Now 65 years old, Zheng still maintains an active online presence. On Weibo, he posts frequently about his many intellectual property infringement cases, and other legal violations he encounters in daily life. He’s accused a mall in Wangfujing of illegally occupying the tactile paving meant for the visually impaired. He occasionally goes on tirades against schools that ask students to buy children’s books for kickbacks from publishers. But he’s also known for interacting with his followers—a mix of adults who grew up reading his novels and younger fans of his online persona—and offering them life advice.
As a poster, he’s approachable and sometimes too frank—no surprise to his readers, since Zheng was well known for writing back to children, even back in the time of envelopes and handwritten letters. His interactions are at times filled with absurdist humor, self-referential jokes and “punchline” responses. Mostly, though, he’s an adorable boomer, either sticking to the good old 👍 and 🤝 emojis or replying with “Happy Monday” greetings.
▲ “Grandpa Zheng, I’m sitting the graduate school entrance exam on the 26th. I read your books as a child. Will you cheer for me?”
“I hope you’ll get the second highest score in the country. I’ve already wished another reader to rank number one on Douyin—my apologies.”
▲ “Grandpa Zheng, I’m memorizing an article you wrote. So tired!”
“Sorry. You’re memorizing my article while I’m playing video games. That’s not right. I’m quitting the game now.”
▲ “I’m doing reading comprehension for your article.”
“Could you comprehend? If not, I’ll go rewrite it.”
Zheng’s Weibo followers love his sincerity and bluntness, a craft honed through an obsession with social media that dates back to his 2005 blog. One of his early blog posts was titled “I love playing computer games,” in which he writes: “I wonder why parents don’t play computer games? It’s fine that they don’t play themselves—but they also prevent their children from gaming. As a parent, if you equip yourself with a room dedicated to computer games, your child will definitely stop being obsessed with it.”
Just eight minutes later he wrote another post, writing that he saw a middle schooler with a PlayStation Portable (PSP) at a fast food restaurant. When Zheng, an avid gamer, took out his own PSP, the student was so ashamed that he put his device away. “Since then, I’ve been afraid to play PSP in public places.”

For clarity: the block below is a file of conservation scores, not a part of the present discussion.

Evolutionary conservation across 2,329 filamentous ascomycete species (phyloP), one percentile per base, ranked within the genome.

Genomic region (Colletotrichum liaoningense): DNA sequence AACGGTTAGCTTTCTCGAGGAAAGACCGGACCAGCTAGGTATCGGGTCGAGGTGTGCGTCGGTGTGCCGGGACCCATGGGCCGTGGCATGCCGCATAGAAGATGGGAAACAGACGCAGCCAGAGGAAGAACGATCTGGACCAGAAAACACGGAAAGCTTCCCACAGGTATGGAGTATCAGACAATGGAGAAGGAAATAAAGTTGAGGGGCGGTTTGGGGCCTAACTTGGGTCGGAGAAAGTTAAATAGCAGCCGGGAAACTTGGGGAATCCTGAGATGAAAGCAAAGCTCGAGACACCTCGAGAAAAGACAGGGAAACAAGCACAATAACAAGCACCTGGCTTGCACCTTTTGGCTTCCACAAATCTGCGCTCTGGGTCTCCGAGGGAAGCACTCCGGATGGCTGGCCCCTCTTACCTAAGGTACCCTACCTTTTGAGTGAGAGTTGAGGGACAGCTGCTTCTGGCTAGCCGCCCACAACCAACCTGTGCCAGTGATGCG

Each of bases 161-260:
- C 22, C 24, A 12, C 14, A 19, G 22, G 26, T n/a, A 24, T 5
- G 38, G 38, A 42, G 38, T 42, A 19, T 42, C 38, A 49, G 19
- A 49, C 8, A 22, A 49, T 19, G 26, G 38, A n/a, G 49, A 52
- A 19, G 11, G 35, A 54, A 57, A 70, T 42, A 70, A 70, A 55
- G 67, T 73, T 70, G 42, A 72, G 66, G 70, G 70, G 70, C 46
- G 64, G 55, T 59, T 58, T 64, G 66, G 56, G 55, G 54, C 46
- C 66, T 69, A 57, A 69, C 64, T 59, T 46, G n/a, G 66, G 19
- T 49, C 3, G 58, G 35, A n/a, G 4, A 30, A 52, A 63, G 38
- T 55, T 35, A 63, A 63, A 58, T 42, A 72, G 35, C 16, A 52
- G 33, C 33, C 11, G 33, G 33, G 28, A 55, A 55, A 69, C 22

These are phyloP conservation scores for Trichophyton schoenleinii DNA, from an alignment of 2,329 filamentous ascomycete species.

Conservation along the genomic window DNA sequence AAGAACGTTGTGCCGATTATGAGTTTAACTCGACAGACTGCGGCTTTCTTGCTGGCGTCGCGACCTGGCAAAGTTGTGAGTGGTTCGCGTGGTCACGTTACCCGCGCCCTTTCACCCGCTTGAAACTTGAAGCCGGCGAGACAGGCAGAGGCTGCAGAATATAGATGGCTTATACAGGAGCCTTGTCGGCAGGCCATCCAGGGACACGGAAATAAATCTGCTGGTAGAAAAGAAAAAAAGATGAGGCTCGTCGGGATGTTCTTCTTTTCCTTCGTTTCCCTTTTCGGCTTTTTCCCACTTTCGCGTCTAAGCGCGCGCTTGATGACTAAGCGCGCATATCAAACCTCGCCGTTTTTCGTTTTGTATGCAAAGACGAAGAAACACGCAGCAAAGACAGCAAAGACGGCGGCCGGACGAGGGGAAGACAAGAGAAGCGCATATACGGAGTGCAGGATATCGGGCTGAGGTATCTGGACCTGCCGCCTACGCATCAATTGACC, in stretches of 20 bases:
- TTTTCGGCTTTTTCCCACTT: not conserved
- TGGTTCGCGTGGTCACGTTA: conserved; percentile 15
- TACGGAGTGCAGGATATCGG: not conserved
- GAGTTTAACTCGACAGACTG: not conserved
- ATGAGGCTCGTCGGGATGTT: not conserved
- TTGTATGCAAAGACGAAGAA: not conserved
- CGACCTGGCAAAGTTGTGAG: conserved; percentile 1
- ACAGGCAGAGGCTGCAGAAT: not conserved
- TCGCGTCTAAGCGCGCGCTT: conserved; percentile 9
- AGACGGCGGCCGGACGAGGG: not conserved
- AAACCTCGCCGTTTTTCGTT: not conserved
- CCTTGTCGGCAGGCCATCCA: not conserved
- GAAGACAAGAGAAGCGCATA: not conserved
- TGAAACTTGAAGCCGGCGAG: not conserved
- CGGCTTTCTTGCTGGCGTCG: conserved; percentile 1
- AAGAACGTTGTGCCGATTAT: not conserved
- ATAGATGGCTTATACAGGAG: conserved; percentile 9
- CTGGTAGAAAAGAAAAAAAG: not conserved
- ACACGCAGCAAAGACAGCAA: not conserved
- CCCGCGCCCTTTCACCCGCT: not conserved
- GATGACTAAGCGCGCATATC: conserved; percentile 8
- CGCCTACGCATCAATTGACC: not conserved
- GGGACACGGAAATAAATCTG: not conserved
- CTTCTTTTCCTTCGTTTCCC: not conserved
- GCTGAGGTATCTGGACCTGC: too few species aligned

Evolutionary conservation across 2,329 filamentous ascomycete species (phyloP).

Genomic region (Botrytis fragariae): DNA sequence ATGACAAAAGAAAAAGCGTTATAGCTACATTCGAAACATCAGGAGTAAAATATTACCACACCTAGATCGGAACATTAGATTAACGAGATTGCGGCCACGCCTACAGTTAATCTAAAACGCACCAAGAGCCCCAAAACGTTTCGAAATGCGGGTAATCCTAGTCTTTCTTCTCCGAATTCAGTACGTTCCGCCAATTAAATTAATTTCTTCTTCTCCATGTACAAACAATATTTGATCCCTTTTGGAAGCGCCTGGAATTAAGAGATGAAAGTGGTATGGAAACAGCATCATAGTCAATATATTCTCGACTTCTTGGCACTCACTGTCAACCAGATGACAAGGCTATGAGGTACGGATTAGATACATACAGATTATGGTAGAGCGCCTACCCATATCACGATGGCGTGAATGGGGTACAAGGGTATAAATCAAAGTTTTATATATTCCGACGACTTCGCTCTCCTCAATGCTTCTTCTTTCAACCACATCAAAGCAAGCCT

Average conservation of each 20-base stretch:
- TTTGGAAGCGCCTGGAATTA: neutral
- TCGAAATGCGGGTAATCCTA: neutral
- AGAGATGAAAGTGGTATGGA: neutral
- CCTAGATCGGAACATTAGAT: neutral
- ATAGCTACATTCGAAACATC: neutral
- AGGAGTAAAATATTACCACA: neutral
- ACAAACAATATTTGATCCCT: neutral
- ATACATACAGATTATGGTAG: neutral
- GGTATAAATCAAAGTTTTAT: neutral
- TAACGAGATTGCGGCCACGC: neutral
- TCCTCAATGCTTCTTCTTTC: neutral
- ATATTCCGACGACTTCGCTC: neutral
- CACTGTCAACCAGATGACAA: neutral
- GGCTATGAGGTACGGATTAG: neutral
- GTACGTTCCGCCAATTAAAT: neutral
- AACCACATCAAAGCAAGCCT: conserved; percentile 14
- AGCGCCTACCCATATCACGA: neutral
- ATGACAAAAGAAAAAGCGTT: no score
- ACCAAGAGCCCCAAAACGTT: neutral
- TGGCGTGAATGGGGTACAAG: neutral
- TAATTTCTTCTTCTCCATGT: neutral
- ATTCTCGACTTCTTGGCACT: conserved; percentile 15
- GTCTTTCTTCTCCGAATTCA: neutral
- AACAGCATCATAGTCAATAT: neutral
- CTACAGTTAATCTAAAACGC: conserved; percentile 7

He published almost 2,000 posts on Sina from 2005 till 2017, until the platform (and blogging generally) faded from relevance and was replaced by Weibo. These posts range from random internet musings and excerpts from new stories to serious essays on education and writing (along with subtle references to sensitive political events: he wrote, in “Buying a Cellphone for the First Time,” that the first time he saw someone use a cellphone was a Japanese journalist at Tiananmen Square, in May 1989).
Zheng was a maverick. Though he is often called China’s “king of fairy tales,” he doesn’t write much about unicorns and mermaids—rather, most of his writings are interspersed with social commentary and political critique, cleverly veiled for a young audience. My first Zheng Yuanjie book, which I read as an elementary school student in Beijing, was 2006’s Pipi Lu and 419 Crimes (皮皮鲁和419宗罪). (the story of Yuan Lielie, a bacterium, helping Pipi Lu’s uncle solve crimes by attaching himself to suspects and eavesdropping on their conversations.) Zheng wants children to be aware not just of right and wrong, but what is illegal and how the law protects people —the novel itself was written as a legal awareness textbook of sorts for his own son Yaqi (郑亚旗). In the process, he also brings forward conversations that were once considered taboo—this was the first time I’d read about rape and sexual harassment in a book; other stories involved bribery and abuse of power by government officials.
Zheng is also known for his skepticism of China’s education system, often criticizing its test-centric nature. He was a grade school dropout - which he likes to highlight in interviews - and he decided to homeschool Yaqi. (Zheng gave signed copies of his books to every child in Yaqi’s class who got poor scores on exams, writing, “you will do great things in life.”)
He wasn’t immune from criticism. In 2001, Zheng came under scrutiny after Benny Sa (撒贝宁), host of the CCTV program Legal Report (今日说法), said his books were “not suitable for children,” due to mentions of sexuality and sex. Facing public pressure, and in protest, Zheng said he would not publish his new series of novels until 100 years after his death.
Looking back, it was Zheng’s literature, with its clear-eyed acknowledgement of societal fault lines, that made me realize it was acceptable to talk publicly about justice, to challenge norms, and to question authorities. Yet Zheng is no longer the national best-selling author that he used to be, and his past work lives on largely due to a sense of nostalgia. While he remains a child at heart, accommodating young readers of different generations turned out to be difficult. His public image gradually transitioned from a children’s writer to an online writer during China’s blogging craze in the late 2000s, as he continued to engage with his earlier readers as they became grown-ups. A blunt discussion about sex in children’s books may have been taboo in China in the 1980s—but his readers from that era have now become parents, and there are now new norms to be questioned and progress to be made.
But will there be another Zheng Yuanjie?